European Union finance ministers have reached a breakthrough agreement that will make it more difficult for tax cheats to hide their money. The new legislation, which had been blocked for years by countries with a reputation as tax havens, was approved last week after Luxembourg and Austria agreed to lift their vetoes. But as Mil Arcega reports, it doesn’t mean tax cheats have run out of places to keep their money hidden.
Video

Video Kobani Refugees Welcome, Turkey Criticizes, US Airdrop

Residents of Kobani in northern Syria have welcomed the airdrop of weapons, ammunition and medicine to Kurdish militia who are resisting the seizure of their city by Islamic State militants. The Turkish government, however, has criticized the operation. VOA’s Scott Bobb reports from southeastern Turkey, across the border from Kobani.
Video

Video China Political Meeting Seeks to Improve Rule of Law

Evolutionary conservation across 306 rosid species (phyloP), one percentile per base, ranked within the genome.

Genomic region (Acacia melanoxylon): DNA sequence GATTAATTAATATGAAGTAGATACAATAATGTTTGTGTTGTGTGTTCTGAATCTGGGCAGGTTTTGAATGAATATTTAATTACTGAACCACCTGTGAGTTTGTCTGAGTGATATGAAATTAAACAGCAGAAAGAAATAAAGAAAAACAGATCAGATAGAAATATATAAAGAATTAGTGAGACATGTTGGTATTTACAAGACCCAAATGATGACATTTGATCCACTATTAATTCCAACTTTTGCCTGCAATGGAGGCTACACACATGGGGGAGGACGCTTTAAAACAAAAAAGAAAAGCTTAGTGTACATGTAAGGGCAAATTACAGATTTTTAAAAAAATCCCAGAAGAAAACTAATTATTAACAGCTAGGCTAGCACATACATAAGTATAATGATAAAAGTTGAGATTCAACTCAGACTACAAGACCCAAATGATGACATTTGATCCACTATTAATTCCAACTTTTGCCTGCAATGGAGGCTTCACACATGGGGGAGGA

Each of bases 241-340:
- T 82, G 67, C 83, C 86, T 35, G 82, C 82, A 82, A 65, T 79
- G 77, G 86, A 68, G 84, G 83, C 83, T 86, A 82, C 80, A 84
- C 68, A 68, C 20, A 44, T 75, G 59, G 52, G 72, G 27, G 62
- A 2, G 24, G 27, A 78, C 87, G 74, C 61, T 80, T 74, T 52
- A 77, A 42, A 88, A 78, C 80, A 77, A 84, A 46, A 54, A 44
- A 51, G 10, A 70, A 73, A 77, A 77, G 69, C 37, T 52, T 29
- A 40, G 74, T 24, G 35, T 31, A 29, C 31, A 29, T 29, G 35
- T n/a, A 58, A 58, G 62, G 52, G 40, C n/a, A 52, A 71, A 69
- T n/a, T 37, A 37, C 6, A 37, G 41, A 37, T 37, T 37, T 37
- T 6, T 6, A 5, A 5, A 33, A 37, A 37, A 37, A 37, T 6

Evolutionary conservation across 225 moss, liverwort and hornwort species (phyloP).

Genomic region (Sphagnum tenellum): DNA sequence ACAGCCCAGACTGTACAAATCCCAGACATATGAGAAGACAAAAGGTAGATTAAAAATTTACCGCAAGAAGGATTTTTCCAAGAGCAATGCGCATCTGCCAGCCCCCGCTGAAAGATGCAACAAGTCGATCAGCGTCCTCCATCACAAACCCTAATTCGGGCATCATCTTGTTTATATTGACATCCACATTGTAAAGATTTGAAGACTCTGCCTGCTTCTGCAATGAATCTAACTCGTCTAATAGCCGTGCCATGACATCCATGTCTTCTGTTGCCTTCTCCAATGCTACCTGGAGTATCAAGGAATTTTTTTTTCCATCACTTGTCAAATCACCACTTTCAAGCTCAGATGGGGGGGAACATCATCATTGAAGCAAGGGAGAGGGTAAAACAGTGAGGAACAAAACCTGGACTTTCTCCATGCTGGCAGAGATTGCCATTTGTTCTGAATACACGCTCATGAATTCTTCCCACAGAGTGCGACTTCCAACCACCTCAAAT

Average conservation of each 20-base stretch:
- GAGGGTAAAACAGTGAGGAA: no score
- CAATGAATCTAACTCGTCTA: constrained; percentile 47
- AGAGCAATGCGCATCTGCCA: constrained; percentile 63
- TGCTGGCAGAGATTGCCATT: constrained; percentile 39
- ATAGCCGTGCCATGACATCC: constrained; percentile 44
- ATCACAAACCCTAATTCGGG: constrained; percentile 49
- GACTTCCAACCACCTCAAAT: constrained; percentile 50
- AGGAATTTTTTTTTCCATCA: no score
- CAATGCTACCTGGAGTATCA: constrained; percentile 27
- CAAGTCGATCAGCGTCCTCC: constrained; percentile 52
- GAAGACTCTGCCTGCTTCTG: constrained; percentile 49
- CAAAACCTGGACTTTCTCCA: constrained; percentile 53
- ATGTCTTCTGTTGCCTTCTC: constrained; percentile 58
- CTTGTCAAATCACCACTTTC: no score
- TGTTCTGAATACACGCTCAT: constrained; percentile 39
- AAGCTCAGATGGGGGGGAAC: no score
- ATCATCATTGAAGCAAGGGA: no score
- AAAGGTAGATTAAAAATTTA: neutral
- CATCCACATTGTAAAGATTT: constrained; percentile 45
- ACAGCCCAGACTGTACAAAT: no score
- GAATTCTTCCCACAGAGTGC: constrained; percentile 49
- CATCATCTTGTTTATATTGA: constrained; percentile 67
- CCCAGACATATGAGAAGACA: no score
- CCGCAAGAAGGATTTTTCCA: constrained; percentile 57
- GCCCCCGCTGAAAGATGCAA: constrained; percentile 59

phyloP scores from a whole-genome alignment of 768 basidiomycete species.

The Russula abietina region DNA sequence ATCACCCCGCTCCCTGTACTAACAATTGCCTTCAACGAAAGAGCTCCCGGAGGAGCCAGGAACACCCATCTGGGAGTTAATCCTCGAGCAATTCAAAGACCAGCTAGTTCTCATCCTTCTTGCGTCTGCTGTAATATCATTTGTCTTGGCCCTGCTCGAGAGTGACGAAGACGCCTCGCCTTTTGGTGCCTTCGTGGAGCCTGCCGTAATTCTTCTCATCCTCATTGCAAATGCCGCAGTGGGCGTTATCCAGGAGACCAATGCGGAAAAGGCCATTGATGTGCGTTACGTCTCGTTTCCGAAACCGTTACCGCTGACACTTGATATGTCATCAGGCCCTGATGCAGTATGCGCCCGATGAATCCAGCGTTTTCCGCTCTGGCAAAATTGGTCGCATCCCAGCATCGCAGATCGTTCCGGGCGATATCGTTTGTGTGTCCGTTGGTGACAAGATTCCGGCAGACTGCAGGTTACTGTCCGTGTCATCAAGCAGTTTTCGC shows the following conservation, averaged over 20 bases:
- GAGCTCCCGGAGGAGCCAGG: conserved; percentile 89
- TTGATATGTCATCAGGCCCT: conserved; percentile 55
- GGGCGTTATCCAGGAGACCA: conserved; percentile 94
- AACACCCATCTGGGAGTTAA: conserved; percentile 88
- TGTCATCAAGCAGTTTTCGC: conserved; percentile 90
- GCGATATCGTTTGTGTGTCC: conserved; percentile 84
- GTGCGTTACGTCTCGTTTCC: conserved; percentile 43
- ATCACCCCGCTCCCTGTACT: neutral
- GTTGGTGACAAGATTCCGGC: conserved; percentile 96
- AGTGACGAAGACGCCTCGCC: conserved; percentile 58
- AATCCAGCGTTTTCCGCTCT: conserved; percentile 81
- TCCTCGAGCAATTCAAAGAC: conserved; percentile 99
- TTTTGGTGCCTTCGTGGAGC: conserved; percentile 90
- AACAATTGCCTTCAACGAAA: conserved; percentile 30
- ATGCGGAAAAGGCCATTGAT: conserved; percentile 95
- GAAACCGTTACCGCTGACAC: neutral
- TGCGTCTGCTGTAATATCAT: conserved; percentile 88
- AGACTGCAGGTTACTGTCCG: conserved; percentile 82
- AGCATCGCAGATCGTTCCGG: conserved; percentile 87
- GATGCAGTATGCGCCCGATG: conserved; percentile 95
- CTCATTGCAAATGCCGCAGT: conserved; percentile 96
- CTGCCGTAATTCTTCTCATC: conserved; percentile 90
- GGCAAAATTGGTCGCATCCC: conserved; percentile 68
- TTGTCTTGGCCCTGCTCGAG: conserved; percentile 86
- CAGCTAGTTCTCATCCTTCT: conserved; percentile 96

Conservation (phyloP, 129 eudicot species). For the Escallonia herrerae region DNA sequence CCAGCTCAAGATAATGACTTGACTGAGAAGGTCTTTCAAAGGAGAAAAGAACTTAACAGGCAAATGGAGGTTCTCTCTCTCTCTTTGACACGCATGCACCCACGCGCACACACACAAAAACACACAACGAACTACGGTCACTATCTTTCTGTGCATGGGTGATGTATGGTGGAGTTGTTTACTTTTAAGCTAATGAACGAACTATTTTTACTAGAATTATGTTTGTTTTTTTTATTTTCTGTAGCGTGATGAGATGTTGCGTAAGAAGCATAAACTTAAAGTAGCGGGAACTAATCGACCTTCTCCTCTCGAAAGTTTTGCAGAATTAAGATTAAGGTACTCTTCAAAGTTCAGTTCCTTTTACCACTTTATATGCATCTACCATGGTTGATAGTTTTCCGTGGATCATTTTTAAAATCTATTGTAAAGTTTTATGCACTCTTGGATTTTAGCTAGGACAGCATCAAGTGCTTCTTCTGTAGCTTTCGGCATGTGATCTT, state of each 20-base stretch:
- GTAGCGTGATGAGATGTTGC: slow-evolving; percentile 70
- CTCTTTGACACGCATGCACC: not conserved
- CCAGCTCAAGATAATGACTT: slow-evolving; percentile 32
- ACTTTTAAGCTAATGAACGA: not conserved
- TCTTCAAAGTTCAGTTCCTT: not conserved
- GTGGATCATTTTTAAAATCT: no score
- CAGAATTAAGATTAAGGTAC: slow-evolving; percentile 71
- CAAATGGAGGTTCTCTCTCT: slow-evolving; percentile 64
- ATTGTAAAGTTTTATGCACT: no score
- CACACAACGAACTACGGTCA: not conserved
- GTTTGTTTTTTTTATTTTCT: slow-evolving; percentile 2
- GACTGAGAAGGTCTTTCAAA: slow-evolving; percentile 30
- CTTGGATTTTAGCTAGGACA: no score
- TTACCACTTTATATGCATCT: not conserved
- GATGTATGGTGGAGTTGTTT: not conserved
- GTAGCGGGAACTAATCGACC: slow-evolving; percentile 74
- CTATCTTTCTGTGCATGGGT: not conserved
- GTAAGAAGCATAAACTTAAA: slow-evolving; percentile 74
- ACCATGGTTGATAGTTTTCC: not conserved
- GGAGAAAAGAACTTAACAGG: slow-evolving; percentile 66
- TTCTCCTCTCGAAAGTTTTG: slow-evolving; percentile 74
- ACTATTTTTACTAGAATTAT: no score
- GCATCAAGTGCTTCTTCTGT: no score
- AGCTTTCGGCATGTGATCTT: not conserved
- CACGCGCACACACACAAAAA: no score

China’s communist leaders will host a top level political meeting this week, called the Fourth Plenum, and for the first time in the party’s history, rule of law will be a key item on the agenda. Analysts and Chinese media reports say the meetings could see the approval of long-awaited measures aimed at giving courts more independence and include steps to enhance an already aggressive and high-reaching anti-corruption drive. VOA’s Bill Ide has more from Beijing.
Video

Video US ‘Death Cafes’ Put Focus on the Finale

In contemporary America, death usually is a topic to be avoided. But the growing “death café” movement encourages people to discuss their fears and desires about their final moments. VOA’s Jerome Socolovsky reports.
Video

Video Ebola Orphanage Opens in Sierra Leone